“Bob Harris is struggling for his life right now,” KFGO host Joel Heitkamp said on his radio show Wednesday morning, Dec. 9. “Bob Harris would be in this building working with me right now if it weren’t for COVID."
Harris’ sister, Jeannie Smith, was on the radio with Heitkamp talking about her brother’s condition. Harris is intubated and in a medically-induced coma now on light sedation. Doctors are waiting to see how he is doing once he emerges from the coma.
Since he was admitted to Sanford Health on Thanksgiving, his heart stopped beating due to a lack of oxygen, Smith later told The Forum, correcting earlier reports that Harris had suffered a cardiac arrest.
She doesn't know how Harris contacted COVID-19, saying that he'd been "fairly careful." Still, the weekend before Thanksgiving he started showing symptoms. He was tested and received a positive result on Nov. 24, his 65th birthday.
Smith pleaded with people to wear a mask.
"It's so contagious. You can be asymptomatic and not know that you have it," she told The Forum. "You don't want this happening to your family."
“It’s not good. It really sucks,” Heitkamp told The Forum.
Word about the radio personality's condition started getting out late Tuesday, Dec. 8, when Lend A Hand Up, a subsidiary of Dakota Medical Foundation, called out on its Facebook page asking for prayers for Harris, “who is suffering right now.”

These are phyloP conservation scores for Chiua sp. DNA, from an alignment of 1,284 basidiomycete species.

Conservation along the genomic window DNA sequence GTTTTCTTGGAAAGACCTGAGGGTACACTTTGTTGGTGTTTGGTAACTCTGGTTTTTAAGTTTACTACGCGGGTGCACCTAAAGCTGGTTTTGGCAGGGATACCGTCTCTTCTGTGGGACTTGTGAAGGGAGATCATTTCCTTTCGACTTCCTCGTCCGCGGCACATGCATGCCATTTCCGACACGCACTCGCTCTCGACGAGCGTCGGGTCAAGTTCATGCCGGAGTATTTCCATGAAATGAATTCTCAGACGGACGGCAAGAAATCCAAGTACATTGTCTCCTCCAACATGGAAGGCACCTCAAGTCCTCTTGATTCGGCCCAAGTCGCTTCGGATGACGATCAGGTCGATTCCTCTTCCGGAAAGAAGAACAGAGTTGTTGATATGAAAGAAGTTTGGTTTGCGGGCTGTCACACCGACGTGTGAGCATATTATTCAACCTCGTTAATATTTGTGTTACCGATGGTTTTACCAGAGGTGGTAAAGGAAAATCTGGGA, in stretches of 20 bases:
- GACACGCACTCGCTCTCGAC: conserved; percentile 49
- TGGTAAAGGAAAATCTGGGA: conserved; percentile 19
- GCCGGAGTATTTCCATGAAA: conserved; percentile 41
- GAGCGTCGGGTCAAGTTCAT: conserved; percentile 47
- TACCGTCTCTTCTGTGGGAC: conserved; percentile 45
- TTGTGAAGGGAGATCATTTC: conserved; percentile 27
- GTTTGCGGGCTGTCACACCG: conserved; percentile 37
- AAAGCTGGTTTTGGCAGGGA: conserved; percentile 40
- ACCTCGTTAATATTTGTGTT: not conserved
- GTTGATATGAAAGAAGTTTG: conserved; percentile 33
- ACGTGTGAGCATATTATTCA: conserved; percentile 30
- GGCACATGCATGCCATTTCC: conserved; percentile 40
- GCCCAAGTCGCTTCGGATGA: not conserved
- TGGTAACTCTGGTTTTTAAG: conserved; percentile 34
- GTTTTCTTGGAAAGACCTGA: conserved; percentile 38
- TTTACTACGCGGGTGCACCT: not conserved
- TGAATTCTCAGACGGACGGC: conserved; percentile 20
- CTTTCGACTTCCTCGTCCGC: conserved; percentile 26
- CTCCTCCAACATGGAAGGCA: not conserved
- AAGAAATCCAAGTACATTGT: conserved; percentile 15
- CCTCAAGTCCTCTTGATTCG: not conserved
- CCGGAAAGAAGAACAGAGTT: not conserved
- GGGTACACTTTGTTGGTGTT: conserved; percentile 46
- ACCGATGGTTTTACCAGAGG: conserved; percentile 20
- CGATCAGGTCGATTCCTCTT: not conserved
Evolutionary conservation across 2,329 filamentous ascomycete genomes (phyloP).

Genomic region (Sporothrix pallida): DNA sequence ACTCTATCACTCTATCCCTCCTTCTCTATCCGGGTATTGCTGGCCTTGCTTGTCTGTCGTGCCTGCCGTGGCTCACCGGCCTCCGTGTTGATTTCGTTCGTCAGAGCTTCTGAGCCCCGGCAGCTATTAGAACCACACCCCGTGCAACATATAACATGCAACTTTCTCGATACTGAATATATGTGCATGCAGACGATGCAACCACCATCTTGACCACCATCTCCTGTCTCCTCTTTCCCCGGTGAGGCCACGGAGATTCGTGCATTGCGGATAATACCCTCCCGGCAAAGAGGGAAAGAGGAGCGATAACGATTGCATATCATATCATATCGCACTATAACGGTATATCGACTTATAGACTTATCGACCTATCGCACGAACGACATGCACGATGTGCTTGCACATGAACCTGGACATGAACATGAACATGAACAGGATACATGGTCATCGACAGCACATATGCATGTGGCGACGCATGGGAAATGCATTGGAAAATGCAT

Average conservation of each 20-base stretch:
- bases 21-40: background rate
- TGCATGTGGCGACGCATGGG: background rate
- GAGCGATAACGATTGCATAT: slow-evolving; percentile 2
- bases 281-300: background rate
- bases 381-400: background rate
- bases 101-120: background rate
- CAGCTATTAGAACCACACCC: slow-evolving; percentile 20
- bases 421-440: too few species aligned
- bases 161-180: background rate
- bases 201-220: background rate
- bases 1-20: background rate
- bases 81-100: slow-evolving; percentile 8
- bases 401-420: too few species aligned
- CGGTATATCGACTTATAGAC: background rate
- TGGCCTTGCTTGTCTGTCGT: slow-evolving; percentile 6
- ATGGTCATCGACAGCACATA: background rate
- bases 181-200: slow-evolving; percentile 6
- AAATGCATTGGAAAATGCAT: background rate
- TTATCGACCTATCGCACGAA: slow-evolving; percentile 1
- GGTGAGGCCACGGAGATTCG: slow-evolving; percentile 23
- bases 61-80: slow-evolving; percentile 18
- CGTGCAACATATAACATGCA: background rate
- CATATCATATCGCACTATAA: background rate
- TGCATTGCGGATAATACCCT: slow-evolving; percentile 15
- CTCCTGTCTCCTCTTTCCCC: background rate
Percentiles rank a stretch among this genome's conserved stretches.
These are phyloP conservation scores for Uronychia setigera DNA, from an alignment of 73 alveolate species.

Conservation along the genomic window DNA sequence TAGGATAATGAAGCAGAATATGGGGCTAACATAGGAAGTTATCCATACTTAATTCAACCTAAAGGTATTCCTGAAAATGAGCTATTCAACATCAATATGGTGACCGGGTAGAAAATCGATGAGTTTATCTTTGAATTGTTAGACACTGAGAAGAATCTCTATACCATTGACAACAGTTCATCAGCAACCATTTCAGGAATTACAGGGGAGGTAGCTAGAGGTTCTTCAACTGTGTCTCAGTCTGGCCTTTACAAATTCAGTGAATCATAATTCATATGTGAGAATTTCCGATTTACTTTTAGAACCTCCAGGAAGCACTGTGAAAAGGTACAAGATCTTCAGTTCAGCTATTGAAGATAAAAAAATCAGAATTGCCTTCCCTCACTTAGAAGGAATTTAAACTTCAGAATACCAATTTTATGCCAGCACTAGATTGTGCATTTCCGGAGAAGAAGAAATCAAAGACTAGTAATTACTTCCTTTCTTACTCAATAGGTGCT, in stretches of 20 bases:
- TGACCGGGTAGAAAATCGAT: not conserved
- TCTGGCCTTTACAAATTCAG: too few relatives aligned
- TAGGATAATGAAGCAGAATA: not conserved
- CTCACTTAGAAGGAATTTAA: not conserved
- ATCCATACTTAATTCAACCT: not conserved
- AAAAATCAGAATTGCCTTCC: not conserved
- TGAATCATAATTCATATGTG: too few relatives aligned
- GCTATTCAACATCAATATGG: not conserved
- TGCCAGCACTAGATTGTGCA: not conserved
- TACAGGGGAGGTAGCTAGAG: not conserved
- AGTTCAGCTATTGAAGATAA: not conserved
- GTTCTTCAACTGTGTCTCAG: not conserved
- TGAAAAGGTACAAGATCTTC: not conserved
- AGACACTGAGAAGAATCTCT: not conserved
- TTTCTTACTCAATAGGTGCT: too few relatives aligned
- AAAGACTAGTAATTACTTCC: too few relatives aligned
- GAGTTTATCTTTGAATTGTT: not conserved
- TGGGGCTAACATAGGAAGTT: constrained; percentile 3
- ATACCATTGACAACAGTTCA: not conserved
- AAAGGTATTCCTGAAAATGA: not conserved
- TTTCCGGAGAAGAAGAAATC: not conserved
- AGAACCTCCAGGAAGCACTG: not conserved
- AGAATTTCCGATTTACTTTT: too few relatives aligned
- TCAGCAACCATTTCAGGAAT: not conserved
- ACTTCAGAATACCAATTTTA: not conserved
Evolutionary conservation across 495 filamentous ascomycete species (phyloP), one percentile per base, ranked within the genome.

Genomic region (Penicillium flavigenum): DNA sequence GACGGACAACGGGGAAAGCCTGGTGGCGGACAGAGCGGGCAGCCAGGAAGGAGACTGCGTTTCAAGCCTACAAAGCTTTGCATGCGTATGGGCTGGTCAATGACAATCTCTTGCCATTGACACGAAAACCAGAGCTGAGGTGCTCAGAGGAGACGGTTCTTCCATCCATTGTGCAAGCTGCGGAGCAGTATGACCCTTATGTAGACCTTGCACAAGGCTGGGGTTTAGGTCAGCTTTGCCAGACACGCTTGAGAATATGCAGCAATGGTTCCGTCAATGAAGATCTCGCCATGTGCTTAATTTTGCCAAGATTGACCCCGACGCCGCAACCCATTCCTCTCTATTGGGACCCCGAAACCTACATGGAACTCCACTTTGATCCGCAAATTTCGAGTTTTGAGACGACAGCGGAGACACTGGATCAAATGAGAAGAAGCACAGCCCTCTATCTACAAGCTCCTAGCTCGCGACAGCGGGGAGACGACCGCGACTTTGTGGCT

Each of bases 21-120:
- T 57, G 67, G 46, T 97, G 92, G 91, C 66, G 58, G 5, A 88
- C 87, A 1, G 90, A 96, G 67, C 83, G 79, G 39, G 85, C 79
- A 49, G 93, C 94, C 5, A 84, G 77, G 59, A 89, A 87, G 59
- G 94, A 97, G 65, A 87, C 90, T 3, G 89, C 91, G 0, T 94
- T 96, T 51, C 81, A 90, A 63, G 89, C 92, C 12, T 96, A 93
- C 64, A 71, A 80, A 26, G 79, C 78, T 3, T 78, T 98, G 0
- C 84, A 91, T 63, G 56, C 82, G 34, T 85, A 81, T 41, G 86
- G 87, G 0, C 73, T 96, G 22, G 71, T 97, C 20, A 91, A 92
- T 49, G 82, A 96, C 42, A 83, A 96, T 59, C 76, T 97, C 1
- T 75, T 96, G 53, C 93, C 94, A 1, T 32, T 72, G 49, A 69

“He has passionately helped us build awareness of hundreds of fundraisers through the years. He has such a big heart. Let's give him a piece of ours right now,” the post stated.
Fargo-based events promoter Jade Presents shared that post Tuesday night, adding, “Let's all take a moment to send our healing vibes to a huge supporter of live & local music, our friend, Bob Harris. He has been fighting the good fight with COVID-19. With the love and support from his family and friends, we will see him through this challenging time. Love you, Bob. See you at the next live show.”
Harris, a presence on local radio for decades, has long supported the local arts and culture and other nonprofits in his shows, like "The Harris Happening," which was on weekday evenings and is now a blog. Friends and family were quick to rally for his recovery once word spread.
Emily Beck, executive director of the Fargo Theatre, posted on Harris' Facebook page: "Bob - you are a constant source of support for the Fargo Theatre and the entire FM arts community. We love you so much and are sending all of our love. Please feel better soon, my dear friend."
"You have been one of the biggest supporters of music over the years," wrote a local scene fixture, Pat Lenertz. "You have always made time for local artists. This community thanks you for all of your work and kindness. I wish you and your family nothing but the best Bob. Speedy recovery."
"He was never one to toot his own horn, so he'd be kind of embarrassed by all of this attention," Smith said. "I hope he can wake up and see how important he is in people's lives."